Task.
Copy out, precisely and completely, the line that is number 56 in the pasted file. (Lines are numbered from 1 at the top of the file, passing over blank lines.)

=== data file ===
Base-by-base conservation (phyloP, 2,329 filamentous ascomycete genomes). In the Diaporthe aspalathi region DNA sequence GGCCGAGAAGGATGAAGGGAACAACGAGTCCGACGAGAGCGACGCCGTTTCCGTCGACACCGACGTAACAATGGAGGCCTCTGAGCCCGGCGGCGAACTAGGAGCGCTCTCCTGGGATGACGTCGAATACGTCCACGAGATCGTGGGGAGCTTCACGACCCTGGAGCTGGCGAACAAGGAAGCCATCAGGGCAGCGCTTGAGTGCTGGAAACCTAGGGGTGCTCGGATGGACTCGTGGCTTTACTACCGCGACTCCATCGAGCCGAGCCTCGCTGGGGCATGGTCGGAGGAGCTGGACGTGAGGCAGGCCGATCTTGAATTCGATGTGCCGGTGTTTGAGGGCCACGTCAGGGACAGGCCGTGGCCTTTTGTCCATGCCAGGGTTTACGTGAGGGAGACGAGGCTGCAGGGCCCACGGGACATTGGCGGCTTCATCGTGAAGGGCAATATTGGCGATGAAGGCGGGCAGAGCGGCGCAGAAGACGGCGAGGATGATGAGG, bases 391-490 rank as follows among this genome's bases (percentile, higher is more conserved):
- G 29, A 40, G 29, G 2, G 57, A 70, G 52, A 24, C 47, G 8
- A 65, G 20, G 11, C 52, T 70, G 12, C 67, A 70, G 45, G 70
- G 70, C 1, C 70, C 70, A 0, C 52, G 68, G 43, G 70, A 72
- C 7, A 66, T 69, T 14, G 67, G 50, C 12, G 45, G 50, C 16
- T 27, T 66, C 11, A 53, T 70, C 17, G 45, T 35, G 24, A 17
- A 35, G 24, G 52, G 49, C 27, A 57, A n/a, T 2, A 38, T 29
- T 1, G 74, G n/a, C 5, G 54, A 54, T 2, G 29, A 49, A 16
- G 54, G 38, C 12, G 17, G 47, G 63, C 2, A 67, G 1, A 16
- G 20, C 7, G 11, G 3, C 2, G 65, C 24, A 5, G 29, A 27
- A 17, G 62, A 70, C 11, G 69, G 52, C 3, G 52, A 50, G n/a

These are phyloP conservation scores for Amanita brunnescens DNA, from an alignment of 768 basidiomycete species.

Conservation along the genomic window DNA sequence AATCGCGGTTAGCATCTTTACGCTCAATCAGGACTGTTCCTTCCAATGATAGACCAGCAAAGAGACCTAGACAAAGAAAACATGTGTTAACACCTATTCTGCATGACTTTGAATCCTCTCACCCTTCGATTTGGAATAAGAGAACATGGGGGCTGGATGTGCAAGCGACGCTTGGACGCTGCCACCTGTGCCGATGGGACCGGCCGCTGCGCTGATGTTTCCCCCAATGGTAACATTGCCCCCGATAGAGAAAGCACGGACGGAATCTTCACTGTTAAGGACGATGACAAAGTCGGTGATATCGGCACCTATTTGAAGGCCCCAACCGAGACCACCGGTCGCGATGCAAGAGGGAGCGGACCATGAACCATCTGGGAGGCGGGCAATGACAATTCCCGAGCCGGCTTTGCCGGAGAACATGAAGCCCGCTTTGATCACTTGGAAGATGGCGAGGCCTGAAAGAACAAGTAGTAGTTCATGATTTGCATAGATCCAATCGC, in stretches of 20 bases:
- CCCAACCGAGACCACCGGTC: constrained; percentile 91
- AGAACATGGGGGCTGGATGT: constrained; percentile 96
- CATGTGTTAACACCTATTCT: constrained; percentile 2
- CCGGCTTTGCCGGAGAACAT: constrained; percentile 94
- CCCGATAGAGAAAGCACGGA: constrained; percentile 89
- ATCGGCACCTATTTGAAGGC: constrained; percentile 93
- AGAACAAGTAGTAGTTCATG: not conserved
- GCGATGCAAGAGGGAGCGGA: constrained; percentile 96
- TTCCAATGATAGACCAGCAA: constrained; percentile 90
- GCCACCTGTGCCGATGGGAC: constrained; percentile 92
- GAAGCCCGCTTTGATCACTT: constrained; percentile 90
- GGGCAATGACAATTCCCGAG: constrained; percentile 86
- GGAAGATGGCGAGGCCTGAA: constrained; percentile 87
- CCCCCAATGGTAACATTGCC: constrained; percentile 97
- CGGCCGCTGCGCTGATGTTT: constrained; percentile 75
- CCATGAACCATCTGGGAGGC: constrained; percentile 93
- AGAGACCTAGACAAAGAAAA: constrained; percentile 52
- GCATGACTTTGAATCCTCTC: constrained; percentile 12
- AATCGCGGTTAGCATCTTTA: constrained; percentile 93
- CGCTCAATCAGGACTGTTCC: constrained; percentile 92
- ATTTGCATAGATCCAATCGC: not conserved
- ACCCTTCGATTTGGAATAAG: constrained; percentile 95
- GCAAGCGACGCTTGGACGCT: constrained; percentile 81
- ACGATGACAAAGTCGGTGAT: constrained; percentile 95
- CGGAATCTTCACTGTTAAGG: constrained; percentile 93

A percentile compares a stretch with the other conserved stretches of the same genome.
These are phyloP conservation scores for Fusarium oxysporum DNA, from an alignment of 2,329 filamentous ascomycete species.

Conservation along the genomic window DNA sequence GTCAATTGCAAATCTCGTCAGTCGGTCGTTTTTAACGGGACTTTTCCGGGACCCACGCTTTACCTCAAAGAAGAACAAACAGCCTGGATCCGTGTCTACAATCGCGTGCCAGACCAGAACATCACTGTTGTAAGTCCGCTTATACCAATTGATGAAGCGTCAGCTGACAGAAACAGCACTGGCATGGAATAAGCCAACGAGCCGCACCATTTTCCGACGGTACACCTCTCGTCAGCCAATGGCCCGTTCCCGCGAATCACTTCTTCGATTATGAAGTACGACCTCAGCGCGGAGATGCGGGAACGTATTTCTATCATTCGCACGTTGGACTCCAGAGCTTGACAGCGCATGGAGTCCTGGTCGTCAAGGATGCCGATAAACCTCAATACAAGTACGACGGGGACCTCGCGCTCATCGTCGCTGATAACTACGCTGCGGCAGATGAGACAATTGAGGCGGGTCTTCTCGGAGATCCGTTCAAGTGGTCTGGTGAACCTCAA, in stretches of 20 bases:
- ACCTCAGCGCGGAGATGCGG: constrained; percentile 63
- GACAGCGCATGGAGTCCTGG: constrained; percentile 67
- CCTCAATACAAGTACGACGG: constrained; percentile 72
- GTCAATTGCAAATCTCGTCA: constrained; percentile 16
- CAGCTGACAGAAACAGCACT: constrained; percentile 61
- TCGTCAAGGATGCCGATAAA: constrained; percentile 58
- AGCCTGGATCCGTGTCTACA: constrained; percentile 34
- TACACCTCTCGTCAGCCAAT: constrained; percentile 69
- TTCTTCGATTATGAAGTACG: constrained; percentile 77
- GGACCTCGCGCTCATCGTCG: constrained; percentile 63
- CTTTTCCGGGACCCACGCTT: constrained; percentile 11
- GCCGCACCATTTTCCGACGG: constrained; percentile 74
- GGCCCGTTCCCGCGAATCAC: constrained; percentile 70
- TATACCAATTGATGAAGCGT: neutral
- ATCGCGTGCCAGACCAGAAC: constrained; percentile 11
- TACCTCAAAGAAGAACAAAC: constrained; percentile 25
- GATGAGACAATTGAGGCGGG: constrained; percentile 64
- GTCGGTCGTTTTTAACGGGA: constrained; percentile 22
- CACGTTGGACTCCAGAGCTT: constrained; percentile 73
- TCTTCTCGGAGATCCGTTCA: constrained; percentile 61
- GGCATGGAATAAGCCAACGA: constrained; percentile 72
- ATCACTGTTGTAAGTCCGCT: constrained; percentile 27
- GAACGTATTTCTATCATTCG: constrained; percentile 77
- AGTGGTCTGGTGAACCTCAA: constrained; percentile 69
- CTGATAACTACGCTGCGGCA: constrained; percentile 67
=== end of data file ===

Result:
- ATCGCGTGCCAGACCAGAAC: constrained; percentile 11